Josh Baer

    Capital Factory Director

    OutBox recently moved after being in Boston and Silicon Valley and they chose Austin. They’re very ambitious and are trying to kill the post office and digitize all of your postal mail for free. They graduated from Harvard Business School then chose Austin as the place to start their company.


    Matt McCloskey

    Osmek CEO

    I always enjoy what Chaotic Moon does.



    Matthew Parente

    Hubvine Co-Founder

    On the high-end stuff, we have things like AMD, which just came out with the new trinity chip, so that’s potentially groundbreaking innovative stuff. Because they’re AMD, the Austin underdog, it would be really neat to see them pushing into places Intel is uncomfortable in. Then you have things like HomeAway and companies that are doing interesting stuff  when it comes to organization and making things happen. Austin is starting to create some real businesses that are starting to make people think of Austin in a different way.


    Arturo Coto

    Tabbed Out Vice President of Marketing

    There are so many really cool technologies in Austin. Some of the best things aren’t even on the radar yet. There are some guys I know working in AI technology. They’re not public yet, but they’re working on computers with self-awareness. I love all the different convenience apps coming out of Austin. You can find an app for just about anything that’s incubating here. During the social media boom I was an advisor to SpreadFast. It was neat to see how that expanded. I think what BazaarVoice did with ecommerce and ratings and HomeAway’s strategy with their market, all of that is commendable.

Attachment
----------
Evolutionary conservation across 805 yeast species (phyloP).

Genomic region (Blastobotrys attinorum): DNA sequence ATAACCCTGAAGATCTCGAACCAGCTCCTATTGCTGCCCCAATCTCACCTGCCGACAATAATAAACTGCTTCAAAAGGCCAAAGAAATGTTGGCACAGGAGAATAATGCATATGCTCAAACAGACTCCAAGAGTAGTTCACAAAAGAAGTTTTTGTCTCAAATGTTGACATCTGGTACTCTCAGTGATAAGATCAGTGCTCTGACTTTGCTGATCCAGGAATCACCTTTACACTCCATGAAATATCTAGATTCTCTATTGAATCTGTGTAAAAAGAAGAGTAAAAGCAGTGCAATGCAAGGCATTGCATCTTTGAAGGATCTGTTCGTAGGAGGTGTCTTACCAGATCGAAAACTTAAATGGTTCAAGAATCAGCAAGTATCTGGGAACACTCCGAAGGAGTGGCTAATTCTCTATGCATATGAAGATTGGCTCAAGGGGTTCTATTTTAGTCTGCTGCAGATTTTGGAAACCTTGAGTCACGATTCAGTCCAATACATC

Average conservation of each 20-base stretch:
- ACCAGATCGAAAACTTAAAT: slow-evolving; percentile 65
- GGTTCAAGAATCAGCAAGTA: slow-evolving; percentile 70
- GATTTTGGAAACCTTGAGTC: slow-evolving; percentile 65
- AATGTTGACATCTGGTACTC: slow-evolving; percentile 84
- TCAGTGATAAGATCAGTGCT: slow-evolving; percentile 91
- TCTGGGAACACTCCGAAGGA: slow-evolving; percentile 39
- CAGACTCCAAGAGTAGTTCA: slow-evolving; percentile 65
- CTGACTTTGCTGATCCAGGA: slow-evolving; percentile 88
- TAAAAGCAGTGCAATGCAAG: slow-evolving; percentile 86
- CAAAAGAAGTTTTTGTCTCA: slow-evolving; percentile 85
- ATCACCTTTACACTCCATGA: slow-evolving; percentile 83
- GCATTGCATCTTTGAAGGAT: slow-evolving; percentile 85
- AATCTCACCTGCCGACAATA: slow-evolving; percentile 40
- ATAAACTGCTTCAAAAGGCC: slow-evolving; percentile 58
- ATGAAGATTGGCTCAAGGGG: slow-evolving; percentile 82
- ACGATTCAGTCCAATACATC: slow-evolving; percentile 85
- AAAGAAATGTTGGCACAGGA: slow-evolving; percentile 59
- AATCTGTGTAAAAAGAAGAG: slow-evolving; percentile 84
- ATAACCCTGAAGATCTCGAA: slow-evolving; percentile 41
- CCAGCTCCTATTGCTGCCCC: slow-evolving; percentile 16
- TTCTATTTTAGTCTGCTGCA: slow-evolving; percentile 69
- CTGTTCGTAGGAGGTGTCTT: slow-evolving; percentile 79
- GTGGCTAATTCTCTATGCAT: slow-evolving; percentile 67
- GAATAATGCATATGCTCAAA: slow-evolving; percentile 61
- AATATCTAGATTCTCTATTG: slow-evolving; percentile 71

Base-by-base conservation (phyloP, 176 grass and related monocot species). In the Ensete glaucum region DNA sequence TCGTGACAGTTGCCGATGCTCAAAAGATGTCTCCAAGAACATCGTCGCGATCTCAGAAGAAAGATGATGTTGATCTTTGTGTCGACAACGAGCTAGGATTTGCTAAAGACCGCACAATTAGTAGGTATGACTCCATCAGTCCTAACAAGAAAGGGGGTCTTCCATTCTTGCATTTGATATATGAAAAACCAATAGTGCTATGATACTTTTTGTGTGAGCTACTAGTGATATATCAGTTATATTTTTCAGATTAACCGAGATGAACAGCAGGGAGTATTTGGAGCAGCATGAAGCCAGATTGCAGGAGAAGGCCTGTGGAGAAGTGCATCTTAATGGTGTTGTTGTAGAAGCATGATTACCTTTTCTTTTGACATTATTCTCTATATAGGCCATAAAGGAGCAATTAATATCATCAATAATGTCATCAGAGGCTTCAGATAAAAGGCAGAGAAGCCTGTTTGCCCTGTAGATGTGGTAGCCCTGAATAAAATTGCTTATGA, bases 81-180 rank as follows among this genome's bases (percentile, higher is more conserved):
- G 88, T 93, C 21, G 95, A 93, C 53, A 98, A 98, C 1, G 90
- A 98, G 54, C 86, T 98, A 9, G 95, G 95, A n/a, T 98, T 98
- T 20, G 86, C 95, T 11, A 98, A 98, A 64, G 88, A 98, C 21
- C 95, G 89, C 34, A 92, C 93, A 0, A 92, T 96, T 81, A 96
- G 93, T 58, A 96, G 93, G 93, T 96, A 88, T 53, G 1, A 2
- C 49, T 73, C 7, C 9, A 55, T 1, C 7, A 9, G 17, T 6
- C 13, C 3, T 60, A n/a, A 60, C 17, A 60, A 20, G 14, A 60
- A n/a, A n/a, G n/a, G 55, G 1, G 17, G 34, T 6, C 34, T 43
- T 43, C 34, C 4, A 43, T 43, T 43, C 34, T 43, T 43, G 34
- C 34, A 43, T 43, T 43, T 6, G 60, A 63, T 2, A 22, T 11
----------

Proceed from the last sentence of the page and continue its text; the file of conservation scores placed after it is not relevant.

Joseph Merante

    2012 Code for America Fellow

    Honestly, I’m most impressed by the way technology is being used in Austin. The one that really got us was the Austin Fire Department. We’re really impressed with the way they use an internal performance dashboard to monitor their response times. I’d say the internal use of data to drive decisionmaking and improve services has been one of the most impressive uses of technology I’ve seen in the city.

    Related Articles: 

    Rocksauce's Q Manning on the Life of an Austin App Shop

    By Chris-Rachael O... / Jul 9, 2012

    Rocksauce Studios is an employee-owned Austin app shop with experience making a variety of mobile applications and a focus on execution ("Not to sound harsh," reads the Rocksauce website, "but in this industry, an idea is just the very beginning.

    Austin Free-Net Helps Adults Bridge the Digital Divide

    By Chris-Rachael O... / Aug 16, 2012

    Most programs aimed at bridging the digital divide focus on children. Austin is home to one of the few programs with a mission to teach tech skills to adults.

    Austin Startup Hubvine Wants to Make Your Next Event a Success

    By Chris-Rachael O... / Jun 27, 2012

    Austin startups don’t necessarily need a shiny downtown office. Hubvine incorporated in 2009 and launched at SXSW in 2010.

    Inside Austin’s Startups: Tabbedout

    By Chris-Rachael O... / May 24, 2012

    While the rest of Austin prides itself on weirdness, Austin’s tech scene has a reputation for playing it safe. Tabbedout is one of a growing crop of sexy Austin startups eager to change that. 

    Josh Baer: Laid Back Culture and Real Profitability Keys to Austin Tech